The Dog IQ Test: The title alone stopped me in my tracks. Back in 1996, when people still browsed bookstores for the latest titles, I paid about $15 for the book by Melissa Miller and had a project for the next week or so with Brandy Noel, the dog before my current dog, Dexter. I wondered about my dog’s IQ.
I thought about the book and the test recently, and it raised some issues for me, including how we value animals (and why we feel the need to rank animal intelligence), and how my own view has changed toward dogs and myself as a dog mom.
Soon after I bought the book, I tackled the pages and put my pooch to the test, wondering whether I had either a canine Einstein or maybe just a smarter-than-average dog sharing my life. Miller designed the IQ test as a yardstick for measuring the intelligence of the domestic dog population in general.
In the process, I learned a bit about myself and my attitude as a dog mom. It was during this period I stopped calling myself a “dog owner” and progressed into “dog mom.”
Miller writes, “The test is meant to be accurate, but above all, entertaining and amusing to take.” Your dog is given a series of things to do. You, as the dog mom or dad, assess and score based on the provided system.
In one exercise, I had to wave a flashlight all around the room and make the light shine brightly on the wall. A smart dog, she writes, investigates the source of the light. I remember Brandy sniffing the front of the flashlight and then looking at me as if I were nuts.
The layers of testing
The markers to asses dog intelligence are pretty much in line with human IQ tests. The areas include memory (such as what your dog does when you reach for the leash), vocabulary (I always wondered how many words my dog knew — it turns out more than 100), verbal apprehension (such as coming when called), perception (detecting the mood of the human parent), and spatial ability (judging distance and speed when tossed a ball or toy).
Some of the test questions made me laugh out loud. One was, “How do you think your dog would spend its free time if it [were] human?” We’re given an assortment of choices — organizing events, eating out, and watching television are among them. Portions of the test are highly subjective, to be sure.
he test provides different points for each answer. At the end of the test, you add up the points — you’ve got a number, and your dog has an intelligence quotient.
How my Brandy scored
In researching this story, I found Brandy’s old veterinary records. I have no idea why I kept them, but perhaps a piece of her still remains. To be honest, I couldn’t find my old copy of The Dog IQ Test, but I did find her score filed with the vet records. When we took the test in 1996, she was 3 years old; it seems like a lifetime ago. She scored in the upper quotient of intelligence.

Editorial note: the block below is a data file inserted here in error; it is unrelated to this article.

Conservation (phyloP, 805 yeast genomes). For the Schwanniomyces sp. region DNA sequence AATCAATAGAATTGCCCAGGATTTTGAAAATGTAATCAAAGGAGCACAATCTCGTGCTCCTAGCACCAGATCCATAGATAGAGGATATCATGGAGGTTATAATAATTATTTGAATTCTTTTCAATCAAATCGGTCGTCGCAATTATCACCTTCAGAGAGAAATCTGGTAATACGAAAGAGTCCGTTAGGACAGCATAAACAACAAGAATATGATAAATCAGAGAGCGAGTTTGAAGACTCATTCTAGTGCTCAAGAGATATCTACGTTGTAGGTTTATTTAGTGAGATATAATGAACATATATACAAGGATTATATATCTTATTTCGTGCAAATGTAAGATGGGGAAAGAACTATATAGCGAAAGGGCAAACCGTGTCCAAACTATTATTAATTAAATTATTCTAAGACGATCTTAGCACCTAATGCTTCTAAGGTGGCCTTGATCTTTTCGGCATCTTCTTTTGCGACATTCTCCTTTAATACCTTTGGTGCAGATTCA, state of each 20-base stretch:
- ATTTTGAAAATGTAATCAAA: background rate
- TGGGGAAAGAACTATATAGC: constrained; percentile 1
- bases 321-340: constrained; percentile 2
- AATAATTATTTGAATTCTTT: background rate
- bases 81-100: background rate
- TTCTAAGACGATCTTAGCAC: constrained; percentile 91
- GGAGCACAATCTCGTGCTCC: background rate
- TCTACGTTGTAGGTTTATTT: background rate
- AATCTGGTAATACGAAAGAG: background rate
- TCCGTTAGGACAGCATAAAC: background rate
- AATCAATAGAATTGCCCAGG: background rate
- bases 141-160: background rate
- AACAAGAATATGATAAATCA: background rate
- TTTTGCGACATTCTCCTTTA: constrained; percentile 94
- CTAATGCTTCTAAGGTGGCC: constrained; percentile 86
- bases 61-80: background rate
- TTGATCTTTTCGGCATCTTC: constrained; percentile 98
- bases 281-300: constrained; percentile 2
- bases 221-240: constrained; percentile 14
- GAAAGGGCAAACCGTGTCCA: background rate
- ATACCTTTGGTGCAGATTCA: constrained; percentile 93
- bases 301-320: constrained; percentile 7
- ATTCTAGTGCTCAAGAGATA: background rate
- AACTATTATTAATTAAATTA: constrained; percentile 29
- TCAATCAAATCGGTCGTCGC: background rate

The book also tests the IQ of the dog owner. Categories for owners include “doting,” “congenial,” “sensible,” and “demanding.” The author then recommends breeds depending on owner temperament. I was “sensible” and “doting,” so no surprise there.
So, why am I talking about a book I read 17 years ago? When I found Brandy’s score, I thought about purchasing it again so I could test my dog, Dexter. Then I realized I already know all I need to know about him, and I would prefer not to assign a number or a label to my pooch.
A Fun Way To Engage Your Dog’s Mental Faculties
Instead of putting our dog, Dexter, through the IQ test, we decided to engage with the folks at Dognition and determine our pooch’s personality and mental faculties, so to speak. If you’ve been following along, we put out dog through a series of fun mental games. The results would come at the end of the test in the form of a 15-page assessment but most notably, an overall badge awarded to our dog. I love most that this test does not test your dog’s IQ, as there are no wrong or right answers.
Dognition tests 5 areas of your dog’s inner puppy, and the best part is: There are NO wrong answers. The games measure empathy, communication, cunning, memory, and reasoning. In our first blog post, we showed you testing in empathy and communication. To review, these are the five categories your dog is tested in:
- Empathy – Reading and responding to the emotions of others
- Communication – Using information from others to learn about the environment
- Cunning – Using information from others to avoid detection
- Memory – Storing past experiences to make future choices
- Reasoning – Inferring the solution to new problems
Would you ever test your dog’s IQ? Where do you think your dog would rank? Does it even matter? Does the idea of a dog IQ test make you mad? Would you prefer a fun game like Dognition, which incidentally we are giving one away here. Let me know in the comments!